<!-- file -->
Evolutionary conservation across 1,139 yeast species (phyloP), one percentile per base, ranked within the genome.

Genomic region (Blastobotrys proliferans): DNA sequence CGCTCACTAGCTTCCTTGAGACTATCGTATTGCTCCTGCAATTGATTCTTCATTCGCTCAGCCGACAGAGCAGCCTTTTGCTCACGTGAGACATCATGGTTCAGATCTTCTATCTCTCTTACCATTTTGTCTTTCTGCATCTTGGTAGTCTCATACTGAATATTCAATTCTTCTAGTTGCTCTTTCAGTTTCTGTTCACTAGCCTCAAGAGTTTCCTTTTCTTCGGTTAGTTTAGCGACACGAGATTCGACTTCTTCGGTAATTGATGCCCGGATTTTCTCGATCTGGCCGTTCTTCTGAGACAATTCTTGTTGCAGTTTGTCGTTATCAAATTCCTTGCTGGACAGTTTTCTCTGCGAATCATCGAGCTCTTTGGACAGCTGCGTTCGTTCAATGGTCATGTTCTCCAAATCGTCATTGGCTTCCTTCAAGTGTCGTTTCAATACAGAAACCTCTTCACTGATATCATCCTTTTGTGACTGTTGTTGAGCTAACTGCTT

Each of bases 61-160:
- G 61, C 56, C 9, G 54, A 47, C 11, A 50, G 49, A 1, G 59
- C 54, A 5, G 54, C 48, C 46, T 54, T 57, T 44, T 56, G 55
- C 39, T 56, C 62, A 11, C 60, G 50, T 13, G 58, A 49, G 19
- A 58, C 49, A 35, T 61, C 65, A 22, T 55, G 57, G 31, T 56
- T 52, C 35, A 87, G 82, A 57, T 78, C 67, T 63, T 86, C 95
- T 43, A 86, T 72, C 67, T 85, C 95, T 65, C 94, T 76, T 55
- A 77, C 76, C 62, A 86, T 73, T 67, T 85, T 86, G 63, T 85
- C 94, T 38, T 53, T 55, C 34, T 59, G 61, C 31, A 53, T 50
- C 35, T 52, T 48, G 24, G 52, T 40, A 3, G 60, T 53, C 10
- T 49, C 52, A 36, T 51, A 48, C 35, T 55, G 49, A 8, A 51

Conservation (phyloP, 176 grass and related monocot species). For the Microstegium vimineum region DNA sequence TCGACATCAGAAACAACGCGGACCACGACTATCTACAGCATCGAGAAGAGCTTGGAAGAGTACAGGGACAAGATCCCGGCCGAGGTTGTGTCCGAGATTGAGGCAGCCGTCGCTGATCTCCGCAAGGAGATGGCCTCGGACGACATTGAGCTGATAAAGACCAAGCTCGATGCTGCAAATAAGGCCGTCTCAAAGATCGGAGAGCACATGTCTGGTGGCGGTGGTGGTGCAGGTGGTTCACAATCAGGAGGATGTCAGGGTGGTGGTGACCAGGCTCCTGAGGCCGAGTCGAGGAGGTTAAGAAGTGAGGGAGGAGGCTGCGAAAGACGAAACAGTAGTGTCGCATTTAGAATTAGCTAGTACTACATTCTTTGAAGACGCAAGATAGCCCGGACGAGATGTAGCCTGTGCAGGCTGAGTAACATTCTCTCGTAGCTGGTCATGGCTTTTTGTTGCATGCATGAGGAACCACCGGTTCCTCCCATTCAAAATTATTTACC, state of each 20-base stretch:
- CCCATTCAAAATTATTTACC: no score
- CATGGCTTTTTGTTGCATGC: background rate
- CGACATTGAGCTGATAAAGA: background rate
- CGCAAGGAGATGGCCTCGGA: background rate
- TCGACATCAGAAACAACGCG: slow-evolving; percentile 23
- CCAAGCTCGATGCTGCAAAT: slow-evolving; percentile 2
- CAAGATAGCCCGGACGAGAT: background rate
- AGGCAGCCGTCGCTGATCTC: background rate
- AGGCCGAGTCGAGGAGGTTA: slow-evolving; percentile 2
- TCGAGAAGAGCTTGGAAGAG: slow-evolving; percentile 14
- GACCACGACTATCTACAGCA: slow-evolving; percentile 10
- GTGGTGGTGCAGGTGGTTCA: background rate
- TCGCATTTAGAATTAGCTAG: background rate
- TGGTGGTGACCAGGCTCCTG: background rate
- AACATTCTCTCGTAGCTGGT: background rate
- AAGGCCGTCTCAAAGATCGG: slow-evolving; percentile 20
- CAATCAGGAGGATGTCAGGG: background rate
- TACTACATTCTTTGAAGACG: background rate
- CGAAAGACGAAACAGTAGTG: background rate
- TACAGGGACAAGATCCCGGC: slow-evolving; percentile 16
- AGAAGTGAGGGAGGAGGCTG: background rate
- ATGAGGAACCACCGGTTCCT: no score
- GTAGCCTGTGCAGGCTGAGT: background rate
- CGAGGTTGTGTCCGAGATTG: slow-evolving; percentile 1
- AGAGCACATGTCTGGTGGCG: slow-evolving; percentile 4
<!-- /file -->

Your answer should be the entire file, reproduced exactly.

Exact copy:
Evolutionary conservation across 1,139 yeast species (phyloP), one percentile per base, ranked within the genome.

Genomic region (Blastobotrys proliferans): DNA sequence CGCTCACTAGCTTCCTTGAGACTATCGTATTGCTCCTGCAATTGATTCTTCATTCGCTCAGCCGACAGAGCAGCCTTTTGCTCACGTGAGACATCATGGTTCAGATCTTCTATCTCTCTTACCATTTTGTCTTTCTGCATCTTGGTAGTCTCATACTGAATATTCAATTCTTCTAGTTGCTCTTTCAGTTTCTGTTCACTAGCCTCAAGAGTTTCCTTTTCTTCGGTTAGTTTAGCGACACGAGATTCGACTTCTTCGGTAATTGATGCCCGGATTTTCTCGATCTGGCCGTTCTTCTGAGACAATTCTTGTTGCAGTTTGTCGTTATCAAATTCCTTGCTGGACAGTTTTCTCTGCGAATCATCGAGCTCTTTGGACAGCTGCGTTCGTTCAATGGTCATGTTCTCCAAATCGTCATTGGCTTCCTTCAAGTGTCGTTTCAATACAGAAACCTCTTCACTGATATCATCCTTTTGTGACTGTTGTTGAGCTAACTGCTT

Each of bases 61-160:
- G 61, C 56, C 9, G 54, A 47, C 11, A 50, G 49, A 1, G 59
- C 54, A 5, G 54, C 48, C 46, T 54, T 57, T 44, T 56, G 55
- C 39, T 56, C 62, A 11, C 60, G 50, T 13, G 58, A 49, G 19
- A 58, C 49, A 35, T 61, C 65, A 22, T 55, G 57, G 31, T 56
- T 52, C 35, A 87, G 82, A 57, T 78, C 67, T 63, T 86, C 95
- T 43, A 86, T 72, C 67, T 85, C 95, T 65, C 94, T 76, T 55
- A 77, C 76, C 62, A 86, T 73, T 67, T 85, T 86, G 63, T 85
- C 94, T 38, T 53, T 55, C 34, T 59, G 61, C 31, A 53, T 50
- C 35, T 52, T 48, G 24, G 52, T 40, A 3, G 60, T 53, C 10
- T 49, C 52, A 36, T 51, A 48, C 35, T 55, G 49, A 8, A 51

Conservation (phyloP, 176 grass and related monocot species). For the Microstegium vimineum region DNA sequence TCGACATCAGAAACAACGCGGACCACGACTATCTACAGCATCGAGAAGAGCTTGGAAGAGTACAGGGACAAGATCCCGGCCGAGGTTGTGTCCGAGATTGAGGCAGCCGTCGCTGATCTCCGCAAGGAGATGGCCTCGGACGACATTGAGCTGATAAAGACCAAGCTCGATGCTGCAAATAAGGCCGTCTCAAAGATCGGAGAGCACATGTCTGGTGGCGGTGGTGGTGCAGGTGGTTCACAATCAGGAGGATGTCAGGGTGGTGGTGACCAGGCTCCTGAGGCCGAGTCGAGGAGGTTAAGAAGTGAGGGAGGAGGCTGCGAAAGACGAAACAGTAGTGTCGCATTTAGAATTAGCTAGTACTACATTCTTTGAAGACGCAAGATAGCCCGGACGAGATGTAGCCTGTGCAGGCTGAGTAACATTCTCTCGTAGCTGGTCATGGCTTTTTGTTGCATGCATGAGGAACCACCGGTTCCTCCCATTCAAAATTATTTACC, state of each 20-base stretch:
- CCCATTCAAAATTATTTACC: no score
- CATGGCTTTTTGTTGCATGC: background rate
- CGACATTGAGCTGATAAAGA: background rate
- CGCAAGGAGATGGCCTCGGA: background rate
- TCGACATCAGAAACAACGCG: slow-evolving; percentile 23
- CCAAGCTCGATGCTGCAAAT: slow-evolving; percentile 2
- CAAGATAGCCCGGACGAGAT: background rate
- AGGCAGCCGTCGCTGATCTC: background rate
- AGGCCGAGTCGAGGAGGTTA: slow-evolving; percentile 2
- TCGAGAAGAGCTTGGAAGAG: slow-evolving; percentile 14
- GACCACGACTATCTACAGCA: slow-evolving; percentile 10
- GTGGTGGTGCAGGTGGTTCA: background rate
- TCGCATTTAGAATTAGCTAG: background rate
- TGGTGGTGACCAGGCTCCTG: background rate
- AACATTCTCTCGTAGCTGGT: background rate
- AAGGCCGTCTCAAAGATCGG: slow-evolving; percentile 20
- CAATCAGGAGGATGTCAGGG: background rate
- TACTACATTCTTTGAAGACG: background rate
- CGAAAGACGAAACAGTAGTG: background rate
- TACAGGGACAAGATCCCGGC: slow-evolving; percentile 16
- AGAAGTGAGGGAGGAGGCTG: background rate
- ATGAGGAACCACCGGTTCCT: no score
- GTAGCCTGTGCAGGCTGAGT: background rate
- CGAGGTTGTGTCCGAGATTG: slow-evolving; percentile 1
- AGAGCACATGTCTGGTGGCG: slow-evolving; percentile 4